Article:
Plot summary

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973.83 MB
English 2.0
23.976 fps
1 hr 46 min
P/S 14 / 76
1.95 GB
English 5.1
23.976 fps
1 hr 46 min
P/S 27 / 95
4.73 GB
English 5.1
23.976 fps
1 hr 46 min
P/S 8 / 51

Movie Reviews

Reviewed by rannynm10 / 10

Inspiring Documentary That Can Turn Your Heart From Empty To Full At The Drop Of A Dime

Prepare to be inspired by a new documentary, Wildcat, directed and produced by Melissa Lesh and Trevor Beck Frost, which leaves viewers in a whirlwind of emotions and can turn your heart from empty to full at the drop of a dime. This is a film that you are not going to want to miss.

Struggling with depression and PTSD as a result from his time spent as a British soldier in Afghanistan, young Harry Turner attempts to escape his world in order to restore peace to his troubled life. That escape lands him deep within the Peruvian Amazon where he teams up with American scientist Samantha Zwicker, and together they work diligently to save injured and orphaned wildlife at Hoja Nueva Rehabilitation Center. The film focuses mainly on the duo's efforts to rehabilitate and "re-wild" orphaned ocelots, and their work seems to put purpose back into their lives. Harry continues with his mental struggles throughout the film and, although his efforts at Hoja Nueva are helping him overcome these challenges, the film highlights for us that these struggles may never truly be defeated.

There is so much to love and appreciate in Wildcat. The cinematography is terrific as it takes us to one of the most remote and biodiverse places on our globe, allowing viewers to get close up views of some incredible species of animals. The story demonstrates that beauty can indeed be woven into the lives of those who have dark days. And since I absolutely love cats and our family has been involved in cat rescue for many decades, I commend Harry and Samantha for their efforts in wildcat conservation and highlighting for us how difficult yet rewarding this line of work can be.

Wildcat is a true masterpiece. There are so many important thoughts to take with you after watching the film, and yet the film's most important message is about hope and courage. Mental illness is a life threatening disease, but, with some hope and a whole lot of courage, someone suffering from this condition can learn to cope with their disorder. There is certainly also the message about the importance of conservation and the willingness to volunteer in order to protect and restore our fragile ecosystems. We need more wildlife warriors and this film just may be a call to action for those conservation minded people. Parents need to be aware of some adult language throughout the film and at times some of the scenes display some very dark moments for Harry.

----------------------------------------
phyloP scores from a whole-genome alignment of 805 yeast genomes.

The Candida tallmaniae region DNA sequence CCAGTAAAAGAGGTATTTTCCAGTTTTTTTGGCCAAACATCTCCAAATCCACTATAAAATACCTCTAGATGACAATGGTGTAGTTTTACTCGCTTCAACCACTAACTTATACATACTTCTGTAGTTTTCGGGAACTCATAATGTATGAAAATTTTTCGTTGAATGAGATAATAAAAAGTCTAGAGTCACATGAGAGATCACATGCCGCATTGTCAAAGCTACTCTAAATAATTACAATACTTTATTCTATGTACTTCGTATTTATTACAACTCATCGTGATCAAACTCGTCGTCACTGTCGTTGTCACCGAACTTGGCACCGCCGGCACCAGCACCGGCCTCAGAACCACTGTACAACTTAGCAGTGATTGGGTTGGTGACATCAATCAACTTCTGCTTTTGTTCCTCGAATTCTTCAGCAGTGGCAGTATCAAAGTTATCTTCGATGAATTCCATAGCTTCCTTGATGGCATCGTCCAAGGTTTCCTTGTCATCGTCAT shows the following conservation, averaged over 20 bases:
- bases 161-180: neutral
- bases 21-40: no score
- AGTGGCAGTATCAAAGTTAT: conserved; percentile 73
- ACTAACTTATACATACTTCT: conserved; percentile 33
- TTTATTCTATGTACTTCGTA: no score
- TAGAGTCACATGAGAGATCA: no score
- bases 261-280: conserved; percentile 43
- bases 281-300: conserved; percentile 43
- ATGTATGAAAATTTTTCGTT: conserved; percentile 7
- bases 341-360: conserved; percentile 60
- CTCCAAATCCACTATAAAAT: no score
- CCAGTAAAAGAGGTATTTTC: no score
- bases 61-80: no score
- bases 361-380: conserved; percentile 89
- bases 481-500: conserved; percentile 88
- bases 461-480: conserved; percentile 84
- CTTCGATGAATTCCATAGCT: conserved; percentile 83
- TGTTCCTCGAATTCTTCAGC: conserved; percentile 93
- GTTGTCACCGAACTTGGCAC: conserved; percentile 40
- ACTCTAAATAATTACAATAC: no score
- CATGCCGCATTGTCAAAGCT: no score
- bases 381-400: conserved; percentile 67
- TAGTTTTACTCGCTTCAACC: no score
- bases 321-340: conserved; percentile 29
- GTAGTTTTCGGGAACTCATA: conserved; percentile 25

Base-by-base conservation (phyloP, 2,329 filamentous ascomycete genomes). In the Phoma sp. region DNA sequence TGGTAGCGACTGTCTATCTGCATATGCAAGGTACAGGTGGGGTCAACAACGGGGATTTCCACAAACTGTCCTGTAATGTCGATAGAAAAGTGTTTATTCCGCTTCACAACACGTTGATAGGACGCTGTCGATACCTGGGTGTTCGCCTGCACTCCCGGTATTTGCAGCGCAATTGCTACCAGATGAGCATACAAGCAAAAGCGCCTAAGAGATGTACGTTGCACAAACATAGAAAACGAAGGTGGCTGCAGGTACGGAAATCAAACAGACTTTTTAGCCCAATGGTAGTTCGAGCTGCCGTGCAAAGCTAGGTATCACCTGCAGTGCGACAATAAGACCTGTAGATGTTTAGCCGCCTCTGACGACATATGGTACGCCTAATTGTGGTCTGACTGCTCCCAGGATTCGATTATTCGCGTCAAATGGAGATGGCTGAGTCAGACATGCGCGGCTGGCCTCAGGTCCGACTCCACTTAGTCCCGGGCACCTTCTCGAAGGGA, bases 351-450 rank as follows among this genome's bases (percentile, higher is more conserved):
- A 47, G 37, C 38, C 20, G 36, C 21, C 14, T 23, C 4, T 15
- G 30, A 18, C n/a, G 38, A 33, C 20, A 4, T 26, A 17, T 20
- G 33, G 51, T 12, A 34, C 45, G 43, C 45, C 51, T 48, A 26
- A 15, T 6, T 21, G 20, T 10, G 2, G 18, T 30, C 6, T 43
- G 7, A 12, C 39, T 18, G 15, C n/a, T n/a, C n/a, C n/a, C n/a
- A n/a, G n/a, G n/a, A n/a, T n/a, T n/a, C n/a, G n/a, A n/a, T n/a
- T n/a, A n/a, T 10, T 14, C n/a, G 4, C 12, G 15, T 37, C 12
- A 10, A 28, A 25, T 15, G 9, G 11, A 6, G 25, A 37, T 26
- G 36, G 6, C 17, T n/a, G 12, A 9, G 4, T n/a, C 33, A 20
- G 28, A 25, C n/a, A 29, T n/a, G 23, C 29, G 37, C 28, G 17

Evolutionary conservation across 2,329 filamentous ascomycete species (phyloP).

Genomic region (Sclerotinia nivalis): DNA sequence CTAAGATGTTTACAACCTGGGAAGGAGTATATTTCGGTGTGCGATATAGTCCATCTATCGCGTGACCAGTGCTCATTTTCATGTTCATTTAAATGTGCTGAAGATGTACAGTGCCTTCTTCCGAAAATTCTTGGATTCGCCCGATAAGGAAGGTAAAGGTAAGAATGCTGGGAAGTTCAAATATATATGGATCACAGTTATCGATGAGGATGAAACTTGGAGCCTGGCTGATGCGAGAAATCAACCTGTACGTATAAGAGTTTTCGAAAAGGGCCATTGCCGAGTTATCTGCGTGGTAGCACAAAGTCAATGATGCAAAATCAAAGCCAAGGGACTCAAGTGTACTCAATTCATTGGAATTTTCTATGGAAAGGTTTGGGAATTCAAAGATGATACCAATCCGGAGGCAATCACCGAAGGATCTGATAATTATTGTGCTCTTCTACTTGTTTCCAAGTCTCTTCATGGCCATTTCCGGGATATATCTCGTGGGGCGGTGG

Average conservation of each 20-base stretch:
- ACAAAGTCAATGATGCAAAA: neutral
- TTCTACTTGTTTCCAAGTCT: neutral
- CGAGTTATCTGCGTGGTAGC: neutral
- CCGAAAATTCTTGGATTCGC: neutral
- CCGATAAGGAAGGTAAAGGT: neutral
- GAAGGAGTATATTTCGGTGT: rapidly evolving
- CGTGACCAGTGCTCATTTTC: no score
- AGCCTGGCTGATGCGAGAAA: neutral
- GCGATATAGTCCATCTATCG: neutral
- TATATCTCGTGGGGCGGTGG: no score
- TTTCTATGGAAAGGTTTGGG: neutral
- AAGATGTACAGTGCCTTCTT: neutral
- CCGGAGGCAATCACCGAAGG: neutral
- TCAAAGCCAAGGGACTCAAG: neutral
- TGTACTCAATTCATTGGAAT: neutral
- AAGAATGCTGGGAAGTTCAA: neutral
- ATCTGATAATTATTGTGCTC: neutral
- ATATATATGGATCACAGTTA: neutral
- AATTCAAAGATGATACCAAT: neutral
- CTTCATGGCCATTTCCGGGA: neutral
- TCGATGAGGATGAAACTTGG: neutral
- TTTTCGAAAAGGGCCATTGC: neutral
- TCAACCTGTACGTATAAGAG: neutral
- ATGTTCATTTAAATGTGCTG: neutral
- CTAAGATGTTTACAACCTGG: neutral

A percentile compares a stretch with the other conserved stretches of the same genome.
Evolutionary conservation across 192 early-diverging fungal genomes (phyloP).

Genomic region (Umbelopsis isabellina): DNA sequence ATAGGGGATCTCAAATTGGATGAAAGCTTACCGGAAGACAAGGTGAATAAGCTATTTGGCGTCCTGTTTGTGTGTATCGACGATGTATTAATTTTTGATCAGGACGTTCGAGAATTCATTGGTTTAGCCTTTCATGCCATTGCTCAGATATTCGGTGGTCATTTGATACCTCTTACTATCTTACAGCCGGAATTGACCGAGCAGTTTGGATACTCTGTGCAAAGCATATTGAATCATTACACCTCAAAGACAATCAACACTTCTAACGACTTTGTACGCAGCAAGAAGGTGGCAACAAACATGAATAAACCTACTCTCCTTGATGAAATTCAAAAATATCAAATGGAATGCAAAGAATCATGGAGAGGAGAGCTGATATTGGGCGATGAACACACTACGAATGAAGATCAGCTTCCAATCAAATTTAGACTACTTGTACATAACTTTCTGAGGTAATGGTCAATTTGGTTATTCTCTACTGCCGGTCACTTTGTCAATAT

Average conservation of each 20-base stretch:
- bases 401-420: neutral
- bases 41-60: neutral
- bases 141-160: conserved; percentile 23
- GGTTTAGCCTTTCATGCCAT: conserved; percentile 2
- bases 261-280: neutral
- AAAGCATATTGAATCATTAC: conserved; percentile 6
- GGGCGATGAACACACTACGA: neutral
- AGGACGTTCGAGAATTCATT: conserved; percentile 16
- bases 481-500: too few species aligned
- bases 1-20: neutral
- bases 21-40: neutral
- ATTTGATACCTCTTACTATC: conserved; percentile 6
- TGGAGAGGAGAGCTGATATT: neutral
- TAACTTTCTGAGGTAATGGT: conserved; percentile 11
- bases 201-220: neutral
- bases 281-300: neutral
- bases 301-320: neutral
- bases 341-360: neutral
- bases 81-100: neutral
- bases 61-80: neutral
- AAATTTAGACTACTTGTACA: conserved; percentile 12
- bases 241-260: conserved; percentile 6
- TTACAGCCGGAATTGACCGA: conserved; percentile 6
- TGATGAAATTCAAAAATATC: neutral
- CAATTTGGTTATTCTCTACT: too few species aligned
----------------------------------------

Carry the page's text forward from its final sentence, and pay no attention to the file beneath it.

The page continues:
I give Wildcat 5 out of 5 stars and recommend it for ages 12-18. Adults will also absolutely love this film. Wildcat releases on December 30, 2022, on Prime Video. By Dominic D., KIDS FIRST!

Reviewed by naq-18 / 10

Reality TV Has Met It's Match

The film "Wildcat", we see the ultimate evolution of Reality TV in the inner workings of a non-profit that is set up to rescue animals and return them to the wild after being traumatically separated from their parents, and interwoven with the idea that people with anti-social tendencies can be just as difficult to re-enter civilization.

To be fair, the two main characters of "Wildcat", Harry and Samantha, are well-meaning, altruistic people who's only goal is to re-introduce orphaned animals back into their own wild worlds. The fact that they are able to accomplish the goal of re-introduction of the animals does not extend to themselves. They both remain distant and aloof from the rest of the world-- Harry with his PTSD from being a soldier during the war in Afghanistan, and Samantha for her father's alcoholism.

Now the stories of Harry and Samantha are intertwined with the story of taking an orphan Ocelot and training it to be a wild animal--not just one time, but twice, almost as if created by a talented Scriptwriter. The parallel stories of the Ocelots with Harry are so clearly enunciated, they might as well have been a scripted Reality Show.

Every moment in the film is heartfelt beyond the standard of the usual documentary, so it is amazing to think that this is merely spontaneous, as each element of the plot serves to fit a 3-act structure. The storyline is almost a character in itself -- it seems to signal the twists and turns with almost uncanny precision in advance.

But ultimately, what results is a satisfying climax. It seems to allow the protagonists to have a mythic quality --these people are more than mere mortals, they are the embodiment of humanity's idealism.

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